Courtesy of Ohio State Athletics
It doesn’t take long to realize when senior Paloma Escobedo steps onto the tennis court. Within seconds of the first serve, you can hear Escobedo’s voice, shouting and hissing a mix of Spanish, English and the occasional curse.
“Vámonos! Let’s go!” Escobedo shouted, zooming a return past Wisconsin’s Jenny Hois.
It was Escobedo’s first tennis match in more than a month, and she’d been itching for her return to the court. When she went down with a stress fracture in her left leg on March 11, she was forced to watch her team hit the home stretch of its season without her.
“At the beginning, it was really hard mentally and physically,” Escobedo said. “Sitting through practice was exhausting. I wanted to be out there.”
She returned to the court for the final two home matches of the season and the senior captain put her struggles into perspective. When she saw someone in a wheelchair, Escobedo said, she quit feeling sorry for herself.
“It was a learning experience,” she said. “As time went on, I started to mature, in a way, because I started to accept it. I started thinking, ‘Things could be a lot worse. It was a bad deal that it was my senior year, but I’m a healthy girl and I should be thankful.'”
When Escobedo went down, the women’s tennis team lost its No. 1 singles player. Alone, she has accounted for 65 total wins, with an additional 78 wins in doubles play. But with the loss of its captain, the team gained its most vocal cheerleader.
“I make it a big deal to have the positive energy transfer to every court,” Escobedo said. “This is my job; I’m the juicer. Sometimes we get nervous, and it helps to have a good captain. It shows how strong our team is.”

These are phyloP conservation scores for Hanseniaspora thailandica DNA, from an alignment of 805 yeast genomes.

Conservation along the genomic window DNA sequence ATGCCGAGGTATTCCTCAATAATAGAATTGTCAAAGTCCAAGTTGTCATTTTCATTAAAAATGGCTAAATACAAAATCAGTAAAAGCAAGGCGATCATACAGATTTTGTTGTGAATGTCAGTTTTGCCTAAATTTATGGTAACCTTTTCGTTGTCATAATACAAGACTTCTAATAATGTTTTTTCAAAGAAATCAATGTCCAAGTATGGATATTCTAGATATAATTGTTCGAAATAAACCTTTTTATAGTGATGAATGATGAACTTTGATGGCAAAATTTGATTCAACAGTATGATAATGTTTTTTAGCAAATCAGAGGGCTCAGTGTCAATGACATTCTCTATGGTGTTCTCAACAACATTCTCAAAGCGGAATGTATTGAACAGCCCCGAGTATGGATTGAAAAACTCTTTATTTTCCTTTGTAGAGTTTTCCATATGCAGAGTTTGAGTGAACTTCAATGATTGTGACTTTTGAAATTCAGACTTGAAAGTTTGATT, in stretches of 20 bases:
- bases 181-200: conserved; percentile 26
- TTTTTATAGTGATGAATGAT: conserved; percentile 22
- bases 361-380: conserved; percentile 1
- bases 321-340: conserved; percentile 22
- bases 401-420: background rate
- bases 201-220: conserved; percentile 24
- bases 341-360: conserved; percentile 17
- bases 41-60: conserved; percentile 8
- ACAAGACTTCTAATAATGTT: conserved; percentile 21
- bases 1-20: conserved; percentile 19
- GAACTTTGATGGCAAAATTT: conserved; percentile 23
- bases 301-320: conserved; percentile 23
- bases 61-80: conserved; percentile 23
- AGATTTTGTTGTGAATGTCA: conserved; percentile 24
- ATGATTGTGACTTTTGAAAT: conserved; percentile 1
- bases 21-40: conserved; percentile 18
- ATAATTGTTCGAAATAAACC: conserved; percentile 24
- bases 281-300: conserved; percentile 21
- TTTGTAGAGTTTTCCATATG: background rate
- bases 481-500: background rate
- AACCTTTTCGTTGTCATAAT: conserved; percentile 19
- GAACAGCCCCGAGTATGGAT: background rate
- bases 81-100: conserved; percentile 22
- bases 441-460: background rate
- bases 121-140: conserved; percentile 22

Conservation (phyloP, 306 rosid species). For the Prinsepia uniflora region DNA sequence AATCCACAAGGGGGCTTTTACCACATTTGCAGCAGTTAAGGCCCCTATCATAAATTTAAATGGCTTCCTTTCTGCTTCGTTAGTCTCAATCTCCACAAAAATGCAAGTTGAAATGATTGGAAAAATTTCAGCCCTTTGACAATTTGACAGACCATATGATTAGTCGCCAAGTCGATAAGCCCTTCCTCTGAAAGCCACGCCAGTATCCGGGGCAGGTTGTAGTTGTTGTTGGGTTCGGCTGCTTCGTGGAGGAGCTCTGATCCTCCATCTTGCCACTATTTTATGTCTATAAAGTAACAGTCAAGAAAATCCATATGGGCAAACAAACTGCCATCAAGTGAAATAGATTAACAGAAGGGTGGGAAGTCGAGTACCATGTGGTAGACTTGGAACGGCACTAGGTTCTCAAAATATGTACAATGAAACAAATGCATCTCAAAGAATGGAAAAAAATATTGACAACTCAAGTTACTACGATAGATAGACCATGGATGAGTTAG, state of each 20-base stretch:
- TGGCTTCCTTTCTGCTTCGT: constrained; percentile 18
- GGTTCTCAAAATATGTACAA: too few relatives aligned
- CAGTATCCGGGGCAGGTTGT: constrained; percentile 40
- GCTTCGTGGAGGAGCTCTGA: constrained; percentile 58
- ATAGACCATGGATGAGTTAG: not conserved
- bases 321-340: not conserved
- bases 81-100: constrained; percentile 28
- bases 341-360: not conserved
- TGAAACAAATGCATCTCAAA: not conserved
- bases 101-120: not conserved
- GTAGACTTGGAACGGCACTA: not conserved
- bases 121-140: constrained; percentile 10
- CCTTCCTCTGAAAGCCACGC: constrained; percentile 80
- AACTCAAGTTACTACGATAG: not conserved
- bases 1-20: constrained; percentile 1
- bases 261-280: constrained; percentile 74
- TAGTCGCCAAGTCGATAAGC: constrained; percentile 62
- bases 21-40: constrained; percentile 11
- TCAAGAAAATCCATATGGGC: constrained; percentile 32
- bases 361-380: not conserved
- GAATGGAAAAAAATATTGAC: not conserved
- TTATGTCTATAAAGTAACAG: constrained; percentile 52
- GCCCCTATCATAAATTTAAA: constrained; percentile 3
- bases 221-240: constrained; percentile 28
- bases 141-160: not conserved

Coach Chuck Merzbacher said he knows how valuable Escobedo was to his team, both on and off the court.
“She gets it,” he said. “She knows if she can’t be on the court … she’s going to cheer them on. She’s going to help every kid out and just be a good leader. She’s stepped up by being real helpful and keeping everyone going.”
Escobedo said when she was unable to play, she had to find an alternative way to help her team.
“Even when I’m not playing, I’m the loudest person,” she said. “Even when I’m not playing, I know I annoy the other team. … I’m proud of that. I try to show who’s boss when I’m on the court.”
Despite a fiery effort, Escobedo’s return to the court ended with a loss. But her frustration was short-lived. Within minutes, she was with her teammates again, screaming at the top of her lungs. After the match, she was calm and collected.
“I had a lot of fun out there, even though I lost,” she said. “I saw what I needed to work on still. It was just really nice to be out there. I was really just happy to be able to play tennis again, to be able to play competitive tennis and matches. I think that it’s just going to get better from here on out.”
It’s this Jekyll-and-Hyde behavior that defines Escobedo. On the court, her passion and spirit make her a daunting opponent. Off the court, the same qualities define her as an individual and teammate.
The significance of her return to the court can’t be measured simply in wins. For Escobedo, the journey has been worthwhile.
“It has been the most memorable, enjoyable experience,” she said. “I’ve been very lucky and very blessed to have this opportunity. … I’ve had the best four years. It went by way too fast.”
Following OSU’s victory against Minnesota on Senior Day, a tearful Escobedo stood side by side with her teammates in the same fashion she had since her first days as a Buckeye.
In front of her stood Merzbacher, equally emotional, if not more so. Beside her, teammates cried and laughed with her.
“Everyone gets along with her, everyone appreciates her and everyone has enjoyed her as a teammate,” Merzbacher said. “I think that’s more important than anything. They just want her to end on a good note.”